Memories flow of Garry Edge

He was one of the country’s finest jockeys, a wonderful farmer and all-round Mr Nice Guy.

Sunday’s farewell to Garry Edge at Cambridge Raceway was a reflection of the man himself – one of a kind.

Garry Edge on his agistment farm in Cambridge.

The celebration of his life was attended by some of New Zealand’s racing luminaries and emceed by race commentator George Simon. It was spliced with stories of Garry’s rise to the top, with tales told by industry stalwarts – drinks in hand – of time shared in an era when things were quite different from today.

‘Edgy’s’ era was one where jockey apprenticeships were far more demanding, said George Simon, where race meetings were held once a week, unlike the five or six days a week as is the case today. Against that backdrop, Garry’s achievements were nothing short of remarkable, he said.

Garry Edge in 1960

Over 41 years of racing, Garry did 7763 rides, had 743 winners, paid dividends on every four rides, he won 20 cup races and 80 group races, entered three Melbourne Cups, two Caulfield Cups and three Cox Plates. George rattled off a raft of other statistics, including Garry’s injuries over that time – leg and wrist breaks, three rib breaks and five concussions – and said the presence of some of the racing industry’s big names was an indication of the esteem in which he was held.

Garry died in Cambridge – the town of his birth – at the age of 84. He was born to Marge and Frank Edge in 1939, the eldest of four boys – jockey Garry, accountant Richard (Richie), the late Wayne, and food industry man Max. Wayne followed his father’s footsteps into barbering.

Garry’s interest in horses began early, his daughter Steph Alderwick said.

Garry Edge in 1964

He sat on his first horse, Foxbridge, at age four and when the family moved to a place opposite Bill Townsend’s stables, the die was cast. He learned to ride and after early musings on a career in rugby, decided his future was as a jockey.

He took up his apprenticeship with respected trainer Wallace Townsend, and in March 1955 came in eighth in his first official ride. That was followed in April the same year by a win atop Sweet Wren – a name he later gave to the agistment farm he turned into a showpiece on St Kilda Rd, purchased in 1968 for the princely sum of $30,000. The years that followed brought him acclaim throughout New Zealand and in Australia.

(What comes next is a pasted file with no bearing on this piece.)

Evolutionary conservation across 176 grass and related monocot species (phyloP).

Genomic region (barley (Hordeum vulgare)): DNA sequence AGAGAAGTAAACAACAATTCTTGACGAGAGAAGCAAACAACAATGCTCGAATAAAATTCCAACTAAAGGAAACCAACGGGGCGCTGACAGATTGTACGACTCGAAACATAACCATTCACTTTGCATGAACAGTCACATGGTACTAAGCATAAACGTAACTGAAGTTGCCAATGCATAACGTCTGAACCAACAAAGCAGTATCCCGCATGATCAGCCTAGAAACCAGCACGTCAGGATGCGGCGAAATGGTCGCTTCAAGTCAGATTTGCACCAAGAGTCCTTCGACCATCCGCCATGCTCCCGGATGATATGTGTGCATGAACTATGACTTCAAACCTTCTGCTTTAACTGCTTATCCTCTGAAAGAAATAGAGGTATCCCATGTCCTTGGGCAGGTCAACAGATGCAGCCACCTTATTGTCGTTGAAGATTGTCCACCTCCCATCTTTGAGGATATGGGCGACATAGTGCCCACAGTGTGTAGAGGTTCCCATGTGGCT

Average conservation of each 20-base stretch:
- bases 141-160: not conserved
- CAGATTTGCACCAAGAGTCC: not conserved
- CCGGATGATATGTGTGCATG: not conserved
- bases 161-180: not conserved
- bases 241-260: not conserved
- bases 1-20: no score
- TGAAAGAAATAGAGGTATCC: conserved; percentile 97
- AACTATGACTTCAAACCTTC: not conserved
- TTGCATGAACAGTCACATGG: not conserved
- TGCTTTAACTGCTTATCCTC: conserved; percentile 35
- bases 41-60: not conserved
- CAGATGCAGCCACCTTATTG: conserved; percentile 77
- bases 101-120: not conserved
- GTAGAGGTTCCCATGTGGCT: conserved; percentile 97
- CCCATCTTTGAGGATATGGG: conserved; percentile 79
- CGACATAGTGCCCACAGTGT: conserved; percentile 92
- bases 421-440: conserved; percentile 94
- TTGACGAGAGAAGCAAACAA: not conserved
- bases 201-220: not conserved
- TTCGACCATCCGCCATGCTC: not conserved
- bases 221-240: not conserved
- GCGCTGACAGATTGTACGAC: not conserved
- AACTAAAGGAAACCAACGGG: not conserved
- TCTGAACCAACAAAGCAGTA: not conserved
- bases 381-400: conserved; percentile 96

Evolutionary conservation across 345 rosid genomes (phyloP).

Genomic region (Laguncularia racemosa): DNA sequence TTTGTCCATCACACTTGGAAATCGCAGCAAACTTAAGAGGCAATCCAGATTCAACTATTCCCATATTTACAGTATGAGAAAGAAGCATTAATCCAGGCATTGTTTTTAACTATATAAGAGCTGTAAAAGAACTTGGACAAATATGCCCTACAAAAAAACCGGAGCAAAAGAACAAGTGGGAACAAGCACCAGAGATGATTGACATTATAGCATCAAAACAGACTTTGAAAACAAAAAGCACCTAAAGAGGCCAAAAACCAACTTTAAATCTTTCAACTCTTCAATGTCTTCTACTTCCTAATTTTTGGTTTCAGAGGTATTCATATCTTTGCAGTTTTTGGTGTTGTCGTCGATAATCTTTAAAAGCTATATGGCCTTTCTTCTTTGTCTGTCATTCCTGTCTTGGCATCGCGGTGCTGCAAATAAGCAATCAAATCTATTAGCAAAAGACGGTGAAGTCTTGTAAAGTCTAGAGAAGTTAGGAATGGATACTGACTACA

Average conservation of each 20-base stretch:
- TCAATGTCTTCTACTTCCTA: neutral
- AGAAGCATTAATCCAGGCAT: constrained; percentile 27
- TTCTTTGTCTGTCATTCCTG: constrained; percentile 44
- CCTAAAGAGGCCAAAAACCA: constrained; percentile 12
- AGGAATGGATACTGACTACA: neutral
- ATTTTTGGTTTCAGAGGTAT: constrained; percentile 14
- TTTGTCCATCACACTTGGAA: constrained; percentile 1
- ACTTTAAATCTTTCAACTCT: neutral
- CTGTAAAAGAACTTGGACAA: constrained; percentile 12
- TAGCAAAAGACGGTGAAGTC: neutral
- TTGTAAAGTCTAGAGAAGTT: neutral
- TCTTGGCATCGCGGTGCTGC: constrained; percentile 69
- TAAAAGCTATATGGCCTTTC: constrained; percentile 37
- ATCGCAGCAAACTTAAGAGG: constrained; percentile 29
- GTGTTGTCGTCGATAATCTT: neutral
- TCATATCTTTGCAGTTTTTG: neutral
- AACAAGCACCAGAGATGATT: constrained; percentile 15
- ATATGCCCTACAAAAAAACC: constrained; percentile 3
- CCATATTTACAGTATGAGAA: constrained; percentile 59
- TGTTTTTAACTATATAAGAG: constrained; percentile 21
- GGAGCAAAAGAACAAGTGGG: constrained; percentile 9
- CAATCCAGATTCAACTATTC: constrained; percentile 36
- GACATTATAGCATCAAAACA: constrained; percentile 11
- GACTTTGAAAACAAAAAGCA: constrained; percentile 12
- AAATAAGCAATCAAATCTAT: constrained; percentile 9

He became known for the ‘clock in his head’, his tactical genius and penchant for riding the rails, and even after his retirement as a jockey, his continued involvement through part-ownership of horses. One of them, Waihi Warrior, ran third in a race at Cambridge the day after he died.

Garry Edge in 1973

Among the luminaries at Garry’s farewell were Ron Taylor, Keith Haub, David Peake, Earl Harrison, Ted McLachlan, Ann Browne, Richie Fallon, Chris Wood and Jim Gibbs.

They spoke of him as a ‘wonderful farmer, a great guy’, called him a talented horseman, one of the best riders they had seen, always chipper and good to be around, and always willing to help others.

George Simon remarked on the extraordinary way Garry had recorded his races.

“Every Sunday after lunch, he would write down all the rides he had done the previous day. I thought that was unlikely for 41 years, but sure enough, all those 7763 rides are recorded in his writing in scrapbooks … there are 10 huge scrapbooks,” he said.

“His was an extraordinary career.”

The horse racing elite gathered on Sunday to farewell Cambridge’s Garry Edge.

More Recent Sports

Record breaker in hall of fame

In the summer of 1963, the New Zealand equestrian world changed forever. Dairy farmer Colin Clarke and his 12-year-old thoroughbred Town Boy became a unit. They were a force to be reckoned with as New…

Camille’s marathon effort

Almost everything about Camille French’s punt at a top Paris Olympics placing speaks to the power of great support. When the 33-year-old athlete left for France last week, part of the swell of national pride…

Colts pipped by Marist again

Hautapu endured more heartbreak on Saturday when it was beaten 25-17 by Hamilton Marist in the Waikato colts rugby final for the Elliot Shield. It was the fourth title in a row for Marist –…

Hautapu gets Colts final

Hautapu Colts will play Hamilton Marist in the Waikato Rugby Union final for the third year in a row and the game on Saturday will be a home one for the Cambridge youngsters. This follows…